- The Washington Times - Saturday, April 16, 2011

Forget about the statistics for a moment. Yes, almost 90 percent of NHL teams that have won the first two games of a playoff series at home have gone on to win.

But the Capitals aren’t thinking that way. In Game 3 on Sunday at Madison Square Garden, they expect the Rangers to play well above their eighth seed.

“They’re gonna have their best game of the year,” Washington forward Brooks Laich said. “They have to.”

Or else the Caps will have a stranglehold on the first-round series. The first two games at Verizon Center were the prototypical defensive games Bruce Boudreau’s bunch wanted to play – for the most part. Players expressed frustration over the third period of Game 2 when they allowed the Rangers to buzz around in the offensive zone.

It’s a lesson going forward.

“I think we were a little lackadaisical in the third,” center Jason Arnott said. “Out of all the positives, you have to look at the negatives.”

That’s one way to stay hungry after more or less dominating Friday night and turning on the jets just in time Wednesday night to start knocking the Rangers off their game.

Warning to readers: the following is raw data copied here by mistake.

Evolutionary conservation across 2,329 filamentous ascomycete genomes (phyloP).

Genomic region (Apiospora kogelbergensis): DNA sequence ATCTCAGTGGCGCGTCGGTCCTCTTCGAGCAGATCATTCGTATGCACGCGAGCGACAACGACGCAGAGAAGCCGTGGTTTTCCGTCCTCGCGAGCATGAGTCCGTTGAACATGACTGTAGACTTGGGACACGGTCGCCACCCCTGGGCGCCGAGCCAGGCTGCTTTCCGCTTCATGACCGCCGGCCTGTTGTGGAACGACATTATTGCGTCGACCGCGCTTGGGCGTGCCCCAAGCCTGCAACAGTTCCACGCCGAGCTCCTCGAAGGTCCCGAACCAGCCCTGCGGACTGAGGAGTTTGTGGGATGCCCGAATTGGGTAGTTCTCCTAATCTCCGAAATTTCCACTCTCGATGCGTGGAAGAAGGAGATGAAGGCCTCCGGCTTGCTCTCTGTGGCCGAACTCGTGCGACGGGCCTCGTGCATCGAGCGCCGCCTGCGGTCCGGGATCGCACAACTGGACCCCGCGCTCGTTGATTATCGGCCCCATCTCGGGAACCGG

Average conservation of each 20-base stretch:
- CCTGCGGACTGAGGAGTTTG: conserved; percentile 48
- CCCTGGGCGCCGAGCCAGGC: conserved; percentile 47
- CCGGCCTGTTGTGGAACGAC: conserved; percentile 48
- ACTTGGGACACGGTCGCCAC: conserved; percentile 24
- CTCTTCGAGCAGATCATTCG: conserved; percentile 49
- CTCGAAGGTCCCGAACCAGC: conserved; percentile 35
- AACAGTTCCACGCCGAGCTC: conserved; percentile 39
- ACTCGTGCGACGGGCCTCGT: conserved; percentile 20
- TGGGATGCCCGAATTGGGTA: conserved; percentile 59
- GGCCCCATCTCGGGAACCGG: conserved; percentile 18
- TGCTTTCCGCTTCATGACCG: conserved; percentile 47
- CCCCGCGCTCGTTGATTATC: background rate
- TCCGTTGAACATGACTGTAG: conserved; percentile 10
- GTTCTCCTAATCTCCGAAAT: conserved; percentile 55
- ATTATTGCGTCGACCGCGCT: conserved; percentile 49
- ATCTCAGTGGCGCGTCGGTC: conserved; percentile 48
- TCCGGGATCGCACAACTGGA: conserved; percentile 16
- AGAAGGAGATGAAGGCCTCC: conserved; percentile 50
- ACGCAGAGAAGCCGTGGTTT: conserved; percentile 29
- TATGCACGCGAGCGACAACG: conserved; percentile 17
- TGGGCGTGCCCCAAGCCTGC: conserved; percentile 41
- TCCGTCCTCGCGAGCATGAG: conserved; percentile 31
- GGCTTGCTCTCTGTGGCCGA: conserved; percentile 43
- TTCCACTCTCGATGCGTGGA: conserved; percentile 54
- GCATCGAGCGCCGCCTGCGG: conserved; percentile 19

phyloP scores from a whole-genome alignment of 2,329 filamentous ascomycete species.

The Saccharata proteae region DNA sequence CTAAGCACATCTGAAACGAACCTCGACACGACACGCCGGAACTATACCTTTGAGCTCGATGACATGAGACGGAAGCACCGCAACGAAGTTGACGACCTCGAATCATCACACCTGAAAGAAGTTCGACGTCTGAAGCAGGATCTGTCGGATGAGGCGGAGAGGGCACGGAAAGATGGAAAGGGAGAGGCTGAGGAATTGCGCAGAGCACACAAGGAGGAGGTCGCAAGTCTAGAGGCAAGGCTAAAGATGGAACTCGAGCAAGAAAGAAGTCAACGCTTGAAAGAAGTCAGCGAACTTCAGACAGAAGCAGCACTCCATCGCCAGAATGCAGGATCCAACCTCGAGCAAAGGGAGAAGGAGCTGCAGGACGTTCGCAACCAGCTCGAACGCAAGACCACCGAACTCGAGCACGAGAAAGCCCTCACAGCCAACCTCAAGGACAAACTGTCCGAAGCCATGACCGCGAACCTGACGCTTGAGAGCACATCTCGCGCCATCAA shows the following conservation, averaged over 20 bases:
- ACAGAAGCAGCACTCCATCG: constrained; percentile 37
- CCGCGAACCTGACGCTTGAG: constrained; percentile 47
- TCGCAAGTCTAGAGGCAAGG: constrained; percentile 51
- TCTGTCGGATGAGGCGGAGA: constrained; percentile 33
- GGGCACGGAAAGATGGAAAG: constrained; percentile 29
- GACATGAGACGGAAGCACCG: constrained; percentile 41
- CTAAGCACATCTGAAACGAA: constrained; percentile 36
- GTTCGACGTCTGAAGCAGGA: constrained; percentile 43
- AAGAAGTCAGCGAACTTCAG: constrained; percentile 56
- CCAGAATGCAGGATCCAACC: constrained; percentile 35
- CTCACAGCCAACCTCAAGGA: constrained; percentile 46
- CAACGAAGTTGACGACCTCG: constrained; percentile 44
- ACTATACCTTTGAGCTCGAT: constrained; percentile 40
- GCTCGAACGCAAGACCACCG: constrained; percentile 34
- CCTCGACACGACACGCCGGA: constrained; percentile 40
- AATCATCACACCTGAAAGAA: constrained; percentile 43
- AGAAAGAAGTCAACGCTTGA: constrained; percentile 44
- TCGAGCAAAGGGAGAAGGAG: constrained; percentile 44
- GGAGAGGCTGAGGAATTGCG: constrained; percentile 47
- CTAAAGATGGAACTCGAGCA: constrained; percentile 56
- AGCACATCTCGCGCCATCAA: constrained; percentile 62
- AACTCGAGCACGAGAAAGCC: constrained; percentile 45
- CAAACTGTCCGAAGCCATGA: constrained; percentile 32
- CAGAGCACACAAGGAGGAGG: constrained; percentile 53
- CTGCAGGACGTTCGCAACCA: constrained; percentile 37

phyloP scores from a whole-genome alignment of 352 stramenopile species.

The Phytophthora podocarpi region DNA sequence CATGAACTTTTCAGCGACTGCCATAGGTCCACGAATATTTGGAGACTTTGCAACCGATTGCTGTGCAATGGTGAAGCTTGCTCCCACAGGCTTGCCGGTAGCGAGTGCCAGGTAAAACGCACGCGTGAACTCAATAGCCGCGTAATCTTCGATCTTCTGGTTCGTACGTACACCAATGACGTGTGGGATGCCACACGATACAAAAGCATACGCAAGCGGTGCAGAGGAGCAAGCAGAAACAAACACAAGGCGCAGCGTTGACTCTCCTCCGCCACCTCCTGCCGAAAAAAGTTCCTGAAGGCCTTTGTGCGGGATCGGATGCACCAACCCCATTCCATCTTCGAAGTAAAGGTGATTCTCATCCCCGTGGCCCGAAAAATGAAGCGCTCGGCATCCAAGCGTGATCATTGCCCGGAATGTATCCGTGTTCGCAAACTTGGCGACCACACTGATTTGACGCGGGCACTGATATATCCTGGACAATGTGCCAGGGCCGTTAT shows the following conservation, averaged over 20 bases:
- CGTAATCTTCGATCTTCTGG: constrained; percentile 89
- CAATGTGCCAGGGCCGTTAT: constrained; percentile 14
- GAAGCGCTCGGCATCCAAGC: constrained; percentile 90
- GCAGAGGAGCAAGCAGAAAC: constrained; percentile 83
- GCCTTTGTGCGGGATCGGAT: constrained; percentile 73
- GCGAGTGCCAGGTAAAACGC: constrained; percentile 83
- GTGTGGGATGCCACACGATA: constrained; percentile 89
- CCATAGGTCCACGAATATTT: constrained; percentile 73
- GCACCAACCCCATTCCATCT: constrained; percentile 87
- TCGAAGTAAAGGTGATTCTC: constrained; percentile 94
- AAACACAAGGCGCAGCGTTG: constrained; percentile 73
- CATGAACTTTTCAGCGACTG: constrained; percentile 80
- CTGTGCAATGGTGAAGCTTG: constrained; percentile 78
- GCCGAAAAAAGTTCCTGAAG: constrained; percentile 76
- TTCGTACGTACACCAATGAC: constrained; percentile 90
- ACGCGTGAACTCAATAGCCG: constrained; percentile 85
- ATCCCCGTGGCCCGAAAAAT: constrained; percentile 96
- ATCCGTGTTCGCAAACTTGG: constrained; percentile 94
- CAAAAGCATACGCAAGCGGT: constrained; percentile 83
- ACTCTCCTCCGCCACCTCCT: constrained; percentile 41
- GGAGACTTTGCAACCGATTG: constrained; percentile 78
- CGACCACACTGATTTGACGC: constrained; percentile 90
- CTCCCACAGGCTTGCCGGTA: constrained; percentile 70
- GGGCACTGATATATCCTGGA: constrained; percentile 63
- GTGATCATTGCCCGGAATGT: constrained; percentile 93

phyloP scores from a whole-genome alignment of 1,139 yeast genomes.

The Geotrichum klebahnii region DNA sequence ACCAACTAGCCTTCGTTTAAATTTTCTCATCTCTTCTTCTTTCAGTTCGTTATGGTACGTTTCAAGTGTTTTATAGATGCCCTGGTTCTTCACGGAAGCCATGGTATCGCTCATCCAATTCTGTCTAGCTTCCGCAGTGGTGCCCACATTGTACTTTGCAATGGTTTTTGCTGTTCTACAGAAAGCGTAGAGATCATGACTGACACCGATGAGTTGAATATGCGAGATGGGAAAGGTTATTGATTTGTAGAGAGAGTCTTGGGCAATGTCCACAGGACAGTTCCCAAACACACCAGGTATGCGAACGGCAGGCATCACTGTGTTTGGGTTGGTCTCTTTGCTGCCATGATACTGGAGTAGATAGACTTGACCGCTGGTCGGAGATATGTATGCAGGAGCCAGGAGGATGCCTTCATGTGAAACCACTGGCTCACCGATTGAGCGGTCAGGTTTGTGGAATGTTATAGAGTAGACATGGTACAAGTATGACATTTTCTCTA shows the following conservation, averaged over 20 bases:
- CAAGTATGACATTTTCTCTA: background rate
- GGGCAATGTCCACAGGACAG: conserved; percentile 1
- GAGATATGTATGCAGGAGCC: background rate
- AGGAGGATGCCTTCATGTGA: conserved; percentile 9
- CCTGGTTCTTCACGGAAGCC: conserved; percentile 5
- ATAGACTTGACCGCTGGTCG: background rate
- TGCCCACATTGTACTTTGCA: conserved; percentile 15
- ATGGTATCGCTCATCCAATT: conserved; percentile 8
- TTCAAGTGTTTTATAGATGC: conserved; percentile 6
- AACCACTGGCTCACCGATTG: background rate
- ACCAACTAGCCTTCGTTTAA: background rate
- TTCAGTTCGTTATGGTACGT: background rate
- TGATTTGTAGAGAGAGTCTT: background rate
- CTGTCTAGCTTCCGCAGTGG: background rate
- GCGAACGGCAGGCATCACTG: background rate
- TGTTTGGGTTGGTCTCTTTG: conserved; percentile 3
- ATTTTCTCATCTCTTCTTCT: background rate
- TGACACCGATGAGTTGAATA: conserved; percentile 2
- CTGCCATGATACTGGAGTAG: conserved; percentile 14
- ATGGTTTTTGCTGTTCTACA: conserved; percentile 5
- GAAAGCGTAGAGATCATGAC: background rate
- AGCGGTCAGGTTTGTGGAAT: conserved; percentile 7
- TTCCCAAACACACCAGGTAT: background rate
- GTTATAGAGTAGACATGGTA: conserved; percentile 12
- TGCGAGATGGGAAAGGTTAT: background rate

But history is a lesson, too. The last time the Caps took a 2-0 series lead was 2009 against the Penguins – which ended in a painful Game 7 defeat.

“I think everyone in this room’s been in a position where we’ve been down or up and every kind of situation where we’ve come back, we’ve had a lead and we’ve blown it,” center Boyd Gordon said. “We’re not taking anything for granted. Game 3 we’re expecting the best game of the year from them.”

That’s the theme – expecting the best from the Rangers. But the Caps (or any good hockey team) don’t get to this place by worrying about the opponent too much.

So it’s about how much the Caps are willing to elevate their game to step on the Rangers’ throats.

“When the hammer’s down, you just gotta keep going, cause they can easily steal two there and come back tied, so we gotta keep going,” forward Jason Chimera said.

• Stephen Whyno can be reached at swhyno@washingtontimes.com.

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